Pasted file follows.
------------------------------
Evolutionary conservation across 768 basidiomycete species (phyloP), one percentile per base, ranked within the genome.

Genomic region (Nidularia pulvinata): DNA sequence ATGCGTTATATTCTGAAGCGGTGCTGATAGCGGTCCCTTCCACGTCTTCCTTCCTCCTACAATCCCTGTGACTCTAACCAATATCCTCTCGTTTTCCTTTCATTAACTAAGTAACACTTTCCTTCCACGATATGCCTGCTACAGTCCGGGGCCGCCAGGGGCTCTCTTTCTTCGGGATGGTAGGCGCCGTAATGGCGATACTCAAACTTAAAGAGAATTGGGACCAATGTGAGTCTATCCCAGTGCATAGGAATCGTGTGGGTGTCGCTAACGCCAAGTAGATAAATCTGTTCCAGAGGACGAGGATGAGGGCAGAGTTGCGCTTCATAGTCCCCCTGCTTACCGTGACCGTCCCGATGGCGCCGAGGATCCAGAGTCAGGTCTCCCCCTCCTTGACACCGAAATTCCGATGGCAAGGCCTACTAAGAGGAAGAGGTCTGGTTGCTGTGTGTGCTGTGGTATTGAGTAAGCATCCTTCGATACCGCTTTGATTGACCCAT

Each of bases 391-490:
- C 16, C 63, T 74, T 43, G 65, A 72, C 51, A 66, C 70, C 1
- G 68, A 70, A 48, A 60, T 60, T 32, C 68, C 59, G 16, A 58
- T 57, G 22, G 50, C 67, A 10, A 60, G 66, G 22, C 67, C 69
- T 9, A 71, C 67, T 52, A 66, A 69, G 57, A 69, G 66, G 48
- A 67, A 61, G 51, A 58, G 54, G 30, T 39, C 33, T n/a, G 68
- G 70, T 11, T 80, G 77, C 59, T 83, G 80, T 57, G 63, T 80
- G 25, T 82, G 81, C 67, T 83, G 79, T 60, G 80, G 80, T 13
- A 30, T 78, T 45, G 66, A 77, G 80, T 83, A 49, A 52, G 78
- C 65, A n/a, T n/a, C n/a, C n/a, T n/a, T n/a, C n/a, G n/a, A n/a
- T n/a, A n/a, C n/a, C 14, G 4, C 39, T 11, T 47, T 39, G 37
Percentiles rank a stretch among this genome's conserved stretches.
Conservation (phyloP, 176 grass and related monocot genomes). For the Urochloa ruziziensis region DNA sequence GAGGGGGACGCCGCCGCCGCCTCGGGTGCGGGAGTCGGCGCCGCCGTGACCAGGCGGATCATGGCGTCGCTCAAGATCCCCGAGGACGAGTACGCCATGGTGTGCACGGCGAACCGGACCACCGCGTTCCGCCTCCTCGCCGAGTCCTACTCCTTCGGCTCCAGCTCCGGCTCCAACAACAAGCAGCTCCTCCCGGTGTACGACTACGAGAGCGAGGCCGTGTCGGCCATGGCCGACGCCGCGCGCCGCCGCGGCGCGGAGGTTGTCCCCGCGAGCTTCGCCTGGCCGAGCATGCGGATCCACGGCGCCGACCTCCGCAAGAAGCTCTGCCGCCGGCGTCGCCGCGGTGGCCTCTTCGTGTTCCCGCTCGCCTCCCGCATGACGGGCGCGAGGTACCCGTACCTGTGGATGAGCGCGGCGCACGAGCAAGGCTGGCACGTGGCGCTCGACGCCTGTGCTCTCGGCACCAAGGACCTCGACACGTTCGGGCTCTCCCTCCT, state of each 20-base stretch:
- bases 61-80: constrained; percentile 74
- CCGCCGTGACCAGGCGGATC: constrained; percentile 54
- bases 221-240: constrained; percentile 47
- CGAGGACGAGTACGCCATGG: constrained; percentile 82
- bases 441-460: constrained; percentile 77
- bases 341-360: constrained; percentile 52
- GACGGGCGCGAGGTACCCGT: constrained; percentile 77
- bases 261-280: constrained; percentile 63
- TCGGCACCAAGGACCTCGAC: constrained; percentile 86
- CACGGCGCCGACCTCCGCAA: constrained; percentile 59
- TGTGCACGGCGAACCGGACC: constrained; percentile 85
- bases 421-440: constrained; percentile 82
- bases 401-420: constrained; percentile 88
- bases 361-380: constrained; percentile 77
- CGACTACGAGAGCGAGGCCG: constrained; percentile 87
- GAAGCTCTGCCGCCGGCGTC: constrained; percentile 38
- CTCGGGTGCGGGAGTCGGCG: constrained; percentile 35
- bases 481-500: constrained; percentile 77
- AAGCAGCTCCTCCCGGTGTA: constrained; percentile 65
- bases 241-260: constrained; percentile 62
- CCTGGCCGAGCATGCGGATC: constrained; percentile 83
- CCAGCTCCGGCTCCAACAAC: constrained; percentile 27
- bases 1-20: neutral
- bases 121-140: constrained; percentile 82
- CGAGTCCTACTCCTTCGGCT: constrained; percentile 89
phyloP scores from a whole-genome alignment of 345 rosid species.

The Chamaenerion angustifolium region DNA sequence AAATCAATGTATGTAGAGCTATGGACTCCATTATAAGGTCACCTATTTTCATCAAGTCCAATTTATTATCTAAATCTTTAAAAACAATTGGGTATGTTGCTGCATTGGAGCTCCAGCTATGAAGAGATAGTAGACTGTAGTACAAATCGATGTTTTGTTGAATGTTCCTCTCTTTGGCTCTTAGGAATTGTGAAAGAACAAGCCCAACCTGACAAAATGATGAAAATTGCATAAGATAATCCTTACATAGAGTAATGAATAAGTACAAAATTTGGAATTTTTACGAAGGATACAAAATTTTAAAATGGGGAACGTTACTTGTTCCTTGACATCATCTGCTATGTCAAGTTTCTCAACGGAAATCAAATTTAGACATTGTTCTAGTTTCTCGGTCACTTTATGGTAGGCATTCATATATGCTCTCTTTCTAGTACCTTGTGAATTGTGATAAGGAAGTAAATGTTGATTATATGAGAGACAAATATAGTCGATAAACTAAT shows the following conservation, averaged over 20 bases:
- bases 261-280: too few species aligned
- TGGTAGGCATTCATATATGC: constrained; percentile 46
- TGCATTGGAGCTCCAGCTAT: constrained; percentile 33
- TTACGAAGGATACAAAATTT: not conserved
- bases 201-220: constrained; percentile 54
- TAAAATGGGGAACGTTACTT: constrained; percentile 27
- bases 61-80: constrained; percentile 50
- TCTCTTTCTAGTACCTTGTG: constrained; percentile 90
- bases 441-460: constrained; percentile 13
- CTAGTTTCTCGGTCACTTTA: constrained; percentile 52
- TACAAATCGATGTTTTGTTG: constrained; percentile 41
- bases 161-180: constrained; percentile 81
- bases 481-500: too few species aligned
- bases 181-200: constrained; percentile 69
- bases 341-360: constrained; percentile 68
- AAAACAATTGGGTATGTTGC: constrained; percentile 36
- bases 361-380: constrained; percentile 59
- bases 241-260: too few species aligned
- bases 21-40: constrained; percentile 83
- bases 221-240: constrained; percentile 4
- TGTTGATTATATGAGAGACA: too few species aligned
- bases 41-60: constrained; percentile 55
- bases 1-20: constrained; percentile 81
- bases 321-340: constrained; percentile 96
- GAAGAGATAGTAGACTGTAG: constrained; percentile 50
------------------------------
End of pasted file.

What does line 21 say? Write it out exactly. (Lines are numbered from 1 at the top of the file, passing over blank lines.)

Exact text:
- bases 341-360: constrained; percentile 52